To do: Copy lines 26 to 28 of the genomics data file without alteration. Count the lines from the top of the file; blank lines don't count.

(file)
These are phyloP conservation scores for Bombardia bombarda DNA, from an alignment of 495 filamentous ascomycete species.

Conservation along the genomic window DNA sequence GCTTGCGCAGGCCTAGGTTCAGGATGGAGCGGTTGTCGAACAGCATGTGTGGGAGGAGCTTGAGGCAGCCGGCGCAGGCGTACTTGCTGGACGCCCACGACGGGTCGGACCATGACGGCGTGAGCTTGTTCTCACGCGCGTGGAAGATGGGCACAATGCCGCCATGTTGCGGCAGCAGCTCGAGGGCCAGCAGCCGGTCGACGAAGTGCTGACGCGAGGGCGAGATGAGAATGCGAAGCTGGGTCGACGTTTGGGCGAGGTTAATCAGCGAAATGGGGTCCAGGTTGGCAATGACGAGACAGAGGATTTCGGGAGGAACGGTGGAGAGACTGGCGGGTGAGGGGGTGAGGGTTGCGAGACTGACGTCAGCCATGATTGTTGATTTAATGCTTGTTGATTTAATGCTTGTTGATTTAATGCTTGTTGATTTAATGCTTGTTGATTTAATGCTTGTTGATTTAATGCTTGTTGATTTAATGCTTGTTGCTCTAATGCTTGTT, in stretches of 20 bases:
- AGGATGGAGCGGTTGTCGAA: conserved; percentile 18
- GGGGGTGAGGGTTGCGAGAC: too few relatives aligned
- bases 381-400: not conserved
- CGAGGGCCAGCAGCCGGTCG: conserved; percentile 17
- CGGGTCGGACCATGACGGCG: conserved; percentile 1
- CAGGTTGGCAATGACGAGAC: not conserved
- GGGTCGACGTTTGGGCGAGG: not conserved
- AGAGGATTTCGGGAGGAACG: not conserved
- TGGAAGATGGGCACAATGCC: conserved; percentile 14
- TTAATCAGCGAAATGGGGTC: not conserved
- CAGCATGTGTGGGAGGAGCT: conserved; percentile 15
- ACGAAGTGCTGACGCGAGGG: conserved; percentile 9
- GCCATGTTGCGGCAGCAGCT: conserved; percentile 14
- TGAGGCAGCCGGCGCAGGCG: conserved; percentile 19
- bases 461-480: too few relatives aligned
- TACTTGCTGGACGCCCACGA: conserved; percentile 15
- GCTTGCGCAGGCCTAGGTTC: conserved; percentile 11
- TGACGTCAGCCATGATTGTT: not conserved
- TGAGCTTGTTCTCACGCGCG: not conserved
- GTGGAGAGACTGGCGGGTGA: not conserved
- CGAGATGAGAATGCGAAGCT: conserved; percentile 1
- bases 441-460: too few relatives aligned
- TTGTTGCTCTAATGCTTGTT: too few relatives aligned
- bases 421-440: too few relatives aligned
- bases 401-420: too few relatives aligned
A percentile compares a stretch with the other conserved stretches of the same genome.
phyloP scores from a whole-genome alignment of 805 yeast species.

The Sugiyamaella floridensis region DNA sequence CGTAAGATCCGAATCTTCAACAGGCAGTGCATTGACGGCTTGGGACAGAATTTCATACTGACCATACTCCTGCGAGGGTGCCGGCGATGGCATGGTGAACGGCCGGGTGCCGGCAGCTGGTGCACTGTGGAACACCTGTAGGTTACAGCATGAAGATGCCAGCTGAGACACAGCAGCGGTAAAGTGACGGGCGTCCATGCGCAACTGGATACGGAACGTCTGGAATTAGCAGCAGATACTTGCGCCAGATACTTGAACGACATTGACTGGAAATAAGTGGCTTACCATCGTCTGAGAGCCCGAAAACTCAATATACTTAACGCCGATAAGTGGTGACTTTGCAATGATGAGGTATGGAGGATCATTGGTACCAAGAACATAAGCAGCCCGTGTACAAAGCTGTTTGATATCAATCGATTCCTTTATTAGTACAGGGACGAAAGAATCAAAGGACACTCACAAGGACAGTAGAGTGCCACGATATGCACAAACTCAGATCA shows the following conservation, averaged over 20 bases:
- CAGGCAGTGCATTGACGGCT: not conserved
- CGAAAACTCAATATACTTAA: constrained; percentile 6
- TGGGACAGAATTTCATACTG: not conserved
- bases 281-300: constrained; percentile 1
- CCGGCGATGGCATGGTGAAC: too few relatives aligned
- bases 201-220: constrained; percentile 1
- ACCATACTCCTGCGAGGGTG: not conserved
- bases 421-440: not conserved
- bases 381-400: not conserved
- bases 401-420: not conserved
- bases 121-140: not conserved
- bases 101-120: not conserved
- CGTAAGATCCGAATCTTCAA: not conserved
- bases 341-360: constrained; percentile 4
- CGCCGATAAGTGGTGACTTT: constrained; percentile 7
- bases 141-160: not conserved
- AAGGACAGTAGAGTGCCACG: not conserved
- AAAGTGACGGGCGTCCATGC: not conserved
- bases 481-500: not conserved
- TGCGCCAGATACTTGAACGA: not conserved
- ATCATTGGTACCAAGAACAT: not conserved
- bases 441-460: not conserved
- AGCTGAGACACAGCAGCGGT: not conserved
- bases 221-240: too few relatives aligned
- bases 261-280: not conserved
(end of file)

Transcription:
- bases 421-440: too few relatives aligned
- bases 401-420: too few relatives aligned
A percentile compares a stretch with the other conserved stretches of the same genome.